“Not much talk about tactics there,” said TG4 co-commentator Donal O’Grady. “At this point it’s about the players having the heart for it.” A few days later, with that dramatic two-point win in the bag, Hartley agrees.
“Absolutely, it’s less about tactics at that stage than getting them to focus and to be positive, and that’s always the fall-back position.
“At that stage it’s about grit and determination no matter what position or situation a player finds himself in, because in a game like that, which absolutely takes on a life of its own, players can find themselves in unusual situations.
“At one stage, for instance, Padraic Maher came downfield for Thurles and was almost playing as a centre forward, effectively, and David O’Sullivan was almost playing as a half-back when he followed him.
“As well as that, Shane Walsh was wing-back for us but ended up tracking Aidan McCormack back the field, ending up as a wing-forward.
"That wasn’t where we wanted Shane to be, but a game like last Sunday’s, it so crazy and hectic that you can’t actually make a change at times - you literally can’t get the message out there to get someone back up or down the field where you want them to be.
"We brought on Billy O’Keeffe and he ended up following his man back to corner-back, which wasn’t where we wanted him playing - but again, we didn’t have the time to make that change.
“The game takes players where it takes them and tactics, shape, all of that can end up going out the window. If the ball comes to you win it - that’s about as complicated as it gets. You’re working on a lot of varying processes all through the year but in a game like that it’s ‘do whatever you can whenever you can’.”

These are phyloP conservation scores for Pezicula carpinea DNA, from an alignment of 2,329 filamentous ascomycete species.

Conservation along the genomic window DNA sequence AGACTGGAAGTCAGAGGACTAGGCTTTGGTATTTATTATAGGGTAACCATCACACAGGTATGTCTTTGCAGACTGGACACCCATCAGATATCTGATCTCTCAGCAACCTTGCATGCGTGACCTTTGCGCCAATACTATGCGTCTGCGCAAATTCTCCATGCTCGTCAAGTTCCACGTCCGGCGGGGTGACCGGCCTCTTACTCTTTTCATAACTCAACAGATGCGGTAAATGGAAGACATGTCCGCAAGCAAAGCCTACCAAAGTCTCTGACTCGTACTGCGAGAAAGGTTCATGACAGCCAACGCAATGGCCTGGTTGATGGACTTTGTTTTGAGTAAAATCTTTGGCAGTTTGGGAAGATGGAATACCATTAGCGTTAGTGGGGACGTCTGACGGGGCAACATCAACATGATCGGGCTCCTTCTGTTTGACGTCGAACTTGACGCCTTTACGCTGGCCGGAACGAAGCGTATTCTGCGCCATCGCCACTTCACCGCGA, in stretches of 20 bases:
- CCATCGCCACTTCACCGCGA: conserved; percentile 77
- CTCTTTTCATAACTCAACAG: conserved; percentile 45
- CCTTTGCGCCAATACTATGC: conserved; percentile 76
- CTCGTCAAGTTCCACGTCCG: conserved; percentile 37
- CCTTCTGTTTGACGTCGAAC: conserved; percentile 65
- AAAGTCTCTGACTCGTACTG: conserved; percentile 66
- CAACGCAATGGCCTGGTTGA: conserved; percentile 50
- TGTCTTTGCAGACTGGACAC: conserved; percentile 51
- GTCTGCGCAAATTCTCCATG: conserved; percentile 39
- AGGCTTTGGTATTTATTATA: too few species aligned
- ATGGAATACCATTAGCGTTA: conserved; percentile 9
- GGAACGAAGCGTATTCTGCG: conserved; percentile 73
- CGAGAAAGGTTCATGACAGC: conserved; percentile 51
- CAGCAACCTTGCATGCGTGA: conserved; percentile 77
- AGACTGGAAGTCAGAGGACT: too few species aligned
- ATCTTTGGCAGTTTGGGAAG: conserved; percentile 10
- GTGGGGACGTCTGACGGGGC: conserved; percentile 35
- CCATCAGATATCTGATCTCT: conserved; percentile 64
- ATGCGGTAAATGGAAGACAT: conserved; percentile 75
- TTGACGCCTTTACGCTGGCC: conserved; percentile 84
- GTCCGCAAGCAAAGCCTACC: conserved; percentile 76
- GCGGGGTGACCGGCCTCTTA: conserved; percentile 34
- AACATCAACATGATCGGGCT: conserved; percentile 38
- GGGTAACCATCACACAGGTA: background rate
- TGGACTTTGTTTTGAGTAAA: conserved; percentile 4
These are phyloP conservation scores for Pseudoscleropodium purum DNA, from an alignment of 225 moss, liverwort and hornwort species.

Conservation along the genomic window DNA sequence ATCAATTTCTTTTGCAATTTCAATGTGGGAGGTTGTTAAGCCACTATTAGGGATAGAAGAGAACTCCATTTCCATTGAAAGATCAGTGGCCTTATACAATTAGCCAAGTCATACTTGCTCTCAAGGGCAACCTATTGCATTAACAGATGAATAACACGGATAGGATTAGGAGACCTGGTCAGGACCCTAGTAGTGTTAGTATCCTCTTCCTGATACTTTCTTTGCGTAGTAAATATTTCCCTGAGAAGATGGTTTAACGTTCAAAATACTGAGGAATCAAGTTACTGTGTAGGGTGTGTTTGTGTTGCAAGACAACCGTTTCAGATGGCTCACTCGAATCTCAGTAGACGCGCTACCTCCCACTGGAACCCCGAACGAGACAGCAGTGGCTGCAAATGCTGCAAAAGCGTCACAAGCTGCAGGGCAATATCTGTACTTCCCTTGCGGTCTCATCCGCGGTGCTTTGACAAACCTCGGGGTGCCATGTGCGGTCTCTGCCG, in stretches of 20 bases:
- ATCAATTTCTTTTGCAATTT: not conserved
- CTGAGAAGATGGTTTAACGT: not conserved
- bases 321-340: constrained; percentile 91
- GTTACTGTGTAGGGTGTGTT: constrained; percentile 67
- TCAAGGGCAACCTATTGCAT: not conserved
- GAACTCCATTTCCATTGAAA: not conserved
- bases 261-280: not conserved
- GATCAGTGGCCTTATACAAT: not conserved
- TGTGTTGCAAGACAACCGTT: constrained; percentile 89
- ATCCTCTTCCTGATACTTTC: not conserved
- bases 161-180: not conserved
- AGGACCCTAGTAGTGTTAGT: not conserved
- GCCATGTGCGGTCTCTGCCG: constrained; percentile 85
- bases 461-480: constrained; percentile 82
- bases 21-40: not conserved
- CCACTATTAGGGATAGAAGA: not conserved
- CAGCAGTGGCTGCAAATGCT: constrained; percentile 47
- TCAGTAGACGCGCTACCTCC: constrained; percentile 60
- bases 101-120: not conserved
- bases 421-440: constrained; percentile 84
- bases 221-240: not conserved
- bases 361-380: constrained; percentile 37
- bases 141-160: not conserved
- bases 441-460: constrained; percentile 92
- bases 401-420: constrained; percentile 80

It’s also draining physically, but Hartley pays tribute to the team trainers: “In fairness to the lads doing the physical training, Davy Franks and Shay Fitzpatrick, they have them in great condition.
“Thurles were very well conditioned as well, obviously, but once the lads got into their stride then the whole thing about playing for the previous six weeks wasn’t as much of a factor.”
Ballygunner’s sprinkling of inter-county experience helps, of course, but the manager points out that every team has that quality at this point in the competition.
“It’s a help, of course, but the problem is that every team at this level of the competition can call on a similar number of inter-county players, so it’s not really an advantage.
“Thurles Sars had men in every line with inter-county experience and Sixmilebridge will be the same - they have massive quality in their team, lads who can come to the fore when the pressure comes on.
“And it’s not just the intercounty lads, we have players with vast experience at club level, just like Sixmilebridge. They’ve won three of the last five championships in Clare, which is some going.
"That championship is arguably the hardest one in the country to win, going by the number of teams which have won it.
“We played Cratloe in 2014 in the Munster Club and they beat us, and I remember thinking at that time, ‘this is as good a club team as I’ve seen in a long time’, but they haven’t won that championship since.
“Any team winning three of five championships in Clare - that’s a greater achievement, arguably, than in most other counties.
"The likes of ourselves, winning four in a row - it’s arguably a greater achievement in Clare because there seem to be seven or eight teams there which can win the championship. It makes the champions battle-hardened, too, when they come out of it.”